Apple, Amazon, and Google have been battling for who is number 1 in the smart home space for years, and unfortunately it does not look like we are going to have a clear-cut winner for a while. However, the winner in my home is Apple and their HomeKit integration.
I’ll get into telling you how all of my HomeKit enabled products work together as one ecosystem, but let me tell you what products I have first.
I started purchasing products for my smart home in 2016 when Apple announced their Home app at WWDC because that’s all it took for me to be sold. Apple describes the Home app the best by stating:
With the Home app, you can easily and securely control your HomeKit accessories from all your Apple devices. Turn off the lights, see who’s at the front door, adjust your living room temperature, turn up the music, and so much more. And with the new HomeKit Secure Video capability and HomeKit‑enabled routers, it’s all even more secure. The Home app makes all your connected devices work harder — and smarter — for you.Apple describing the Home app on the iOS Home webpage
Philips Hue was the start of my obsession, with their Hue White and Color Ambiance Starter Kit. The kit has been refreshed a few times since I first purchased it 4 years ago, but it’s still where I recommend everyone start, and it will probably be where most of your money goes when creating your smart home. For those unfamiliar, the Philips Hue line is a collection of smart light bulbs, light strips, and light fixtures. the Starter Kit comes with 4 smart bulbs and the required hue bridge. To expand my smart home lighting, I’ve added more than a dozen smart bulbs to the starter kit, as well as adding the Hue Bloom, Hue Iris, two Hue Play light bars, and a Hue Play HDMI Sync.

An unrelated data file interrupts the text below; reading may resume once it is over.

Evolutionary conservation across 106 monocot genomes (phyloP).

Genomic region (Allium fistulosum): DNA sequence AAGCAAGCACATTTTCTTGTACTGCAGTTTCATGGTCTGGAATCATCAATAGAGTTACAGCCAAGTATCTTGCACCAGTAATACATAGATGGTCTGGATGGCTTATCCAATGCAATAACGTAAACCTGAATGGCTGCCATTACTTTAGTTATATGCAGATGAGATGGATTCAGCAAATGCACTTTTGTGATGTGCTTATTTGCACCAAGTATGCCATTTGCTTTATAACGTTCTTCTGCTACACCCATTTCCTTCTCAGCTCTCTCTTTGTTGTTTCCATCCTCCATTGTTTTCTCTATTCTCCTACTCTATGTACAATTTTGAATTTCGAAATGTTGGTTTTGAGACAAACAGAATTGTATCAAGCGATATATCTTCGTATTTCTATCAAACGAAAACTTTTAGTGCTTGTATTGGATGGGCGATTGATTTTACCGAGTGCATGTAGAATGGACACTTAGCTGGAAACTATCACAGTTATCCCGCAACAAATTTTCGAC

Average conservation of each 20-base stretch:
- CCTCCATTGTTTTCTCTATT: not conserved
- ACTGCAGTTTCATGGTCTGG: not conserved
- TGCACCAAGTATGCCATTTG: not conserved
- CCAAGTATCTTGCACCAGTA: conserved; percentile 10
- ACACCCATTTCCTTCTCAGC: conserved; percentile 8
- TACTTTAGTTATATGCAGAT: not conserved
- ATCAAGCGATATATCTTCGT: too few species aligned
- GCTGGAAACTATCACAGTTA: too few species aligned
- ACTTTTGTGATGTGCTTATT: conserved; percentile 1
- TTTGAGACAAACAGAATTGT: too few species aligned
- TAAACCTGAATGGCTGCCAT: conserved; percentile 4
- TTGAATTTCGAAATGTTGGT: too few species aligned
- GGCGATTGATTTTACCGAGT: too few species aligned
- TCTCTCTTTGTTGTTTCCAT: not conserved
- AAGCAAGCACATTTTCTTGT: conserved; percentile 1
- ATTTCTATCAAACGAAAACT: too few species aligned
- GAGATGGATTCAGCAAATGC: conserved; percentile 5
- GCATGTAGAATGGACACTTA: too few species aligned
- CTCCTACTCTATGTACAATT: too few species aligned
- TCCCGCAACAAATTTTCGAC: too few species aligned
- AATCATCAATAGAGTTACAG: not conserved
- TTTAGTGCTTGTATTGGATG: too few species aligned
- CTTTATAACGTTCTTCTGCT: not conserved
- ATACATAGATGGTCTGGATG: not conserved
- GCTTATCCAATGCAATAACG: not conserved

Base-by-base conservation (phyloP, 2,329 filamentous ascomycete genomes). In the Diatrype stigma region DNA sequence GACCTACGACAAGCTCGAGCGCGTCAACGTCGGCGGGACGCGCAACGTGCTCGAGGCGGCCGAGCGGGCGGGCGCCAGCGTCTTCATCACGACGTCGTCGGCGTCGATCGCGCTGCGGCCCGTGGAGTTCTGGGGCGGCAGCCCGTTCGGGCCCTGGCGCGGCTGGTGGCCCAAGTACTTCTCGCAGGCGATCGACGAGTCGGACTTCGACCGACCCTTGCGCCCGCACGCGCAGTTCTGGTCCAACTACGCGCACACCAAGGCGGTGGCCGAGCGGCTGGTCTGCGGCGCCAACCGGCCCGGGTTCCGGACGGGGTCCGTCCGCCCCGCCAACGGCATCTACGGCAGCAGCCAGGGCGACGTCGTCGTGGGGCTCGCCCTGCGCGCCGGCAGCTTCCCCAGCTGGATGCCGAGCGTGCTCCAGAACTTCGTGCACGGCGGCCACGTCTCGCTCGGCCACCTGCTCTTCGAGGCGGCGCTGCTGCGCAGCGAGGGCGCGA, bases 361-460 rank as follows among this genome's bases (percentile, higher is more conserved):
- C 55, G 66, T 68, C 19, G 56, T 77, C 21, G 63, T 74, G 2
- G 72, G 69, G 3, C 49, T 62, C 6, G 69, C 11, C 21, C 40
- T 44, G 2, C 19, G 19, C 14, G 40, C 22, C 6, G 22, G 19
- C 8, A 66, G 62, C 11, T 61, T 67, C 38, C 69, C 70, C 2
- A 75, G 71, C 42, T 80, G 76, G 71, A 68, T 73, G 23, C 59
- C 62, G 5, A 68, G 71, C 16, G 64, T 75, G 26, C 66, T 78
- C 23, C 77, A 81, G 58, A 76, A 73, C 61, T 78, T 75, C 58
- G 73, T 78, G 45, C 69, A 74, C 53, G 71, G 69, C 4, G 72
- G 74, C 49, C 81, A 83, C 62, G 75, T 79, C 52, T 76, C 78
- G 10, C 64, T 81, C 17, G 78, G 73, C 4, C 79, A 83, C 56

My next addition to the smart home collection was SONOS. They are a whole home audio system that uses your WiFi network rather than speaker wire so it’s an easy system to install. I originally purchased a SONOS One for each room of my house for a seamless audio experience, but once I heard the quality of the sound, I invested in the SONOS Beam, SONOS Arc, and the SONOS Sub to complete the experience. The benefit of the SONOS system is similar to the benefit of any Apple product, meaning that the speakers that I own today are not the speakers that I first purchased because of the software upgrades they have received. Today’s SONOS lineup is AirPlay 2 compatible, HomeKit compatible, and SiriKit compatible. This is a huge win in ease of use for the system because it can now be controlled right from the native music app on iOS, iPadOS, and macOS, as well as voice-controlled by Siri on any Siri capable device.
Also, over the past few years we’ve started to see the addition of smart tvs integrating HomeKit and AirPlay 2 support into their software. This was a huge win for Apple because it meant consumers no longer had to purchase an TV in order to AirPlay content from their favorite Apple product to the big screen, so it put that feature into even more homes. My choice for my future-proof tv was the LG OLED. It has continually been awarded best display by Consumer Reports, and it’c clear to see why. Being an OLED panel, each pixel is individually lit and controlled versus a traditional backlit or edge lit display, so it gives you blacker blacks, and more vibrant colors, as well as HDR10 and Dolby Vision certification, nothing comes close in experience.
All of the above products work together seamlessly for a truly immersive entertainment experience. As an example, one of my favorite scenes within the Home app is a custom scene for “Movie time”. Whenever I trigger this scene, whether it be with the app itself, Siri, or a HomePod command (or with the better home integration on tvOS 14, it can be done right on the TV itself), the Philips Hue lights in the house dim to a barely-lit red, turns on the LG OLED, and switches it’s source to the TV.
This is just a small part of my HomeKit obsessions, with many more products to come.